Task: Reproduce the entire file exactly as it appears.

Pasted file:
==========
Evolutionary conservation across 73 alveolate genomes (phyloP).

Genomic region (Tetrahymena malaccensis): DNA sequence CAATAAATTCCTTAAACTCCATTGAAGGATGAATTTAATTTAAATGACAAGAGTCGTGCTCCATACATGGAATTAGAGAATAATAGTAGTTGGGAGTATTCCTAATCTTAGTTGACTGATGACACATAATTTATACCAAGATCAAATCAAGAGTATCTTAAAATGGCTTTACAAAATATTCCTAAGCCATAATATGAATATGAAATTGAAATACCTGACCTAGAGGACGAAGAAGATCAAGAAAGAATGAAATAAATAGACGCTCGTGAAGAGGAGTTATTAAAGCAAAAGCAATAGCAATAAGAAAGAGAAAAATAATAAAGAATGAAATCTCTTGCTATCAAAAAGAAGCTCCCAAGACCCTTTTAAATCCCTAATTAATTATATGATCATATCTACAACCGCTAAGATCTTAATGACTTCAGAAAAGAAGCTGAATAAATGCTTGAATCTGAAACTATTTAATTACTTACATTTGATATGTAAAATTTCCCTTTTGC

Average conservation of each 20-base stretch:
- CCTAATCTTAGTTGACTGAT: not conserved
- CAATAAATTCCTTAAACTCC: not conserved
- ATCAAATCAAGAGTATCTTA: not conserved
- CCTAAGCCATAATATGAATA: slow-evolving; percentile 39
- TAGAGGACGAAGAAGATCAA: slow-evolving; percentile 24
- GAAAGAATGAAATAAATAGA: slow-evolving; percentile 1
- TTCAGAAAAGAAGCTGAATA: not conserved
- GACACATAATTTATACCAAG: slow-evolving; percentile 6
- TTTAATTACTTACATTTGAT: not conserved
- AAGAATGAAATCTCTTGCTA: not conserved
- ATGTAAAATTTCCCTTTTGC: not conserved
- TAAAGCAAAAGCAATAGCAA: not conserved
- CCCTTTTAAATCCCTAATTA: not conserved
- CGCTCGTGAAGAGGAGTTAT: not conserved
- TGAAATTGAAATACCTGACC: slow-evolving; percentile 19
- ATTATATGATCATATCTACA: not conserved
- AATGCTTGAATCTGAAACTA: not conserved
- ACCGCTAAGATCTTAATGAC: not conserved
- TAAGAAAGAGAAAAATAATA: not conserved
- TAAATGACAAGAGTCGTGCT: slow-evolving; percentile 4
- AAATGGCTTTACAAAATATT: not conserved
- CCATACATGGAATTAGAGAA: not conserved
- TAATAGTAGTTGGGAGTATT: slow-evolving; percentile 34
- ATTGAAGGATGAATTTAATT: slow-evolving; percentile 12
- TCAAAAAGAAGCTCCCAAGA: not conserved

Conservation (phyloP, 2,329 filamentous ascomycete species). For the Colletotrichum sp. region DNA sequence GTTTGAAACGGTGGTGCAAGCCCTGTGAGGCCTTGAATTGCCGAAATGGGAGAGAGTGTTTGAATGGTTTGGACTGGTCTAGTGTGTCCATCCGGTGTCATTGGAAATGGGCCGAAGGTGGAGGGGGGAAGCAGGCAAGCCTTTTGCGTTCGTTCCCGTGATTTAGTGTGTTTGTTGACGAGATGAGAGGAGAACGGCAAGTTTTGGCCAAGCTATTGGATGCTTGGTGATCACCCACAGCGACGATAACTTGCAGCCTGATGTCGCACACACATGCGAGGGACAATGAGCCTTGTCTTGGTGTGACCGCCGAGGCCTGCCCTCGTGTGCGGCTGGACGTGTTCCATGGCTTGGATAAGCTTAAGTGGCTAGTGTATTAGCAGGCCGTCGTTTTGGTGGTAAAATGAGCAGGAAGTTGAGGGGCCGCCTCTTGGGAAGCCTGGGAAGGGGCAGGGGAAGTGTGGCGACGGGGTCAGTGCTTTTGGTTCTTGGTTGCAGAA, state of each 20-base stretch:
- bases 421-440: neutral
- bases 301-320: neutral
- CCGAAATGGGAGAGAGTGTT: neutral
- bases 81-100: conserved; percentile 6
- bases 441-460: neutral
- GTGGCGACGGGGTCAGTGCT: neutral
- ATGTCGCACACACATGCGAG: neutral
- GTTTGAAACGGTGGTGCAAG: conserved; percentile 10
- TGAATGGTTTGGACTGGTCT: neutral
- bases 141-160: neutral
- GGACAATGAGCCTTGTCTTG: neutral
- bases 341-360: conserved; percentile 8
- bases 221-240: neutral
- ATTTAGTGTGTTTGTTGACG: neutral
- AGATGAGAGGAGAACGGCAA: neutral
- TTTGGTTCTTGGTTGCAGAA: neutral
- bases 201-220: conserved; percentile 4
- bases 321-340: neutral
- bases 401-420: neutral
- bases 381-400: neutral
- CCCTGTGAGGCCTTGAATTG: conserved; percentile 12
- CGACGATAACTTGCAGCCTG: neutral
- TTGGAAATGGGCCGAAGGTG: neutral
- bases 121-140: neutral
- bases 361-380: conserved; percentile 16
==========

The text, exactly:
Evolutionary conservation across 73 alveolate genomes (phyloP).

Genomic region (Tetrahymena malaccensis): DNA sequence CAATAAATTCCTTAAACTCCATTGAAGGATGAATTTAATTTAAATGACAAGAGTCGTGCTCCATACATGGAATTAGAGAATAATAGTAGTTGGGAGTATTCCTAATCTTAGTTGACTGATGACACATAATTTATACCAAGATCAAATCAAGAGTATCTTAAAATGGCTTTACAAAATATTCCTAAGCCATAATATGAATATGAAATTGAAATACCTGACCTAGAGGACGAAGAAGATCAAGAAAGAATGAAATAAATAGACGCTCGTGAAGAGGAGTTATTAAAGCAAAAGCAATAGCAATAAGAAAGAGAAAAATAATAAAGAATGAAATCTCTTGCTATCAAAAAGAAGCTCCCAAGACCCTTTTAAATCCCTAATTAATTATATGATCATATCTACAACCGCTAAGATCTTAATGACTTCAGAAAAGAAGCTGAATAAATGCTTGAATCTGAAACTATTTAATTACTTACATTTGATATGTAAAATTTCCCTTTTGC

Average conservation of each 20-base stretch:
- CCTAATCTTAGTTGACTGAT: not conserved
- CAATAAATTCCTTAAACTCC: not conserved
- ATCAAATCAAGAGTATCTTA: not conserved
- CCTAAGCCATAATATGAATA: slow-evolving; percentile 39
- TAGAGGACGAAGAAGATCAA: slow-evolving; percentile 24
- GAAAGAATGAAATAAATAGA: slow-evolving; percentile 1
- TTCAGAAAAGAAGCTGAATA: not conserved
- GACACATAATTTATACCAAG: slow-evolving; percentile 6
- TTTAATTACTTACATTTGAT: not conserved
- AAGAATGAAATCTCTTGCTA: not conserved
- ATGTAAAATTTCCCTTTTGC: not conserved
- TAAAGCAAAAGCAATAGCAA: not conserved
- CCCTTTTAAATCCCTAATTA: not conserved
- CGCTCGTGAAGAGGAGTTAT: not conserved
- TGAAATTGAAATACCTGACC: slow-evolving; percentile 19
- ATTATATGATCATATCTACA: not conserved
- AATGCTTGAATCTGAAACTA: not conserved
- ACCGCTAAGATCTTAATGAC: not conserved
- TAAGAAAGAGAAAAATAATA: not conserved
- TAAATGACAAGAGTCGTGCT: slow-evolving; percentile 4
- AAATGGCTTTACAAAATATT: not conserved
- CCATACATGGAATTAGAGAA: not conserved
- TAATAGTAGTTGGGAGTATT: slow-evolving; percentile 34
- ATTGAAGGATGAATTTAATT: slow-evolving; percentile 12
- TCAAAAAGAAGCTCCCAAGA: not conserved

Conservation (phyloP, 2,329 filamentous ascomycete species). For the Colletotrichum sp. region DNA sequence GTTTGAAACGGTGGTGCAAGCCCTGTGAGGCCTTGAATTGCCGAAATGGGAGAGAGTGTTTGAATGGTTTGGACTGGTCTAGTGTGTCCATCCGGTGTCATTGGAAATGGGCCGAAGGTGGAGGGGGGAAGCAGGCAAGCCTTTTGCGTTCGTTCCCGTGATTTAGTGTGTTTGTTGACGAGATGAGAGGAGAACGGCAAGTTTTGGCCAAGCTATTGGATGCTTGGTGATCACCCACAGCGACGATAACTTGCAGCCTGATGTCGCACACACATGCGAGGGACAATGAGCCTTGTCTTGGTGTGACCGCCGAGGCCTGCCCTCGTGTGCGGCTGGACGTGTTCCATGGCTTGGATAAGCTTAAGTGGCTAGTGTATTAGCAGGCCGTCGTTTTGGTGGTAAAATGAGCAGGAAGTTGAGGGGCCGCCTCTTGGGAAGCCTGGGAAGGGGCAGGGGAAGTGTGGCGACGGGGTCAGTGCTTTTGGTTCTTGGTTGCAGAA, state of each 20-base stretch:
- bases 421-440: neutral
- bases 301-320: neutral
- CCGAAATGGGAGAGAGTGTT: neutral
- bases 81-100: conserved; percentile 6
- bases 441-460: neutral
- GTGGCGACGGGGTCAGTGCT: neutral
- ATGTCGCACACACATGCGAG: neutral
- GTTTGAAACGGTGGTGCAAG: conserved; percentile 10
- TGAATGGTTTGGACTGGTCT: neutral
- bases 141-160: neutral
- GGACAATGAGCCTTGTCTTG: neutral
- bases 341-360: conserved; percentile 8
- bases 221-240: neutral
- ATTTAGTGTGTTTGTTGACG: neutral
- AGATGAGAGGAGAACGGCAA: neutral
- TTTGGTTCTTGGTTGCAGAA: neutral
- bases 201-220: conserved; percentile 4
- bases 321-340: neutral
- bases 401-420: neutral
- bases 381-400: neutral
- CCCTGTGAGGCCTTGAATTG: conserved; percentile 12
- CGACGATAACTTGCAGCCTG: neutral
- TTGGAAATGGGCCGAAGGTG: neutral
- bases 121-140: neutral
- bases 361-380: conserved; percentile 16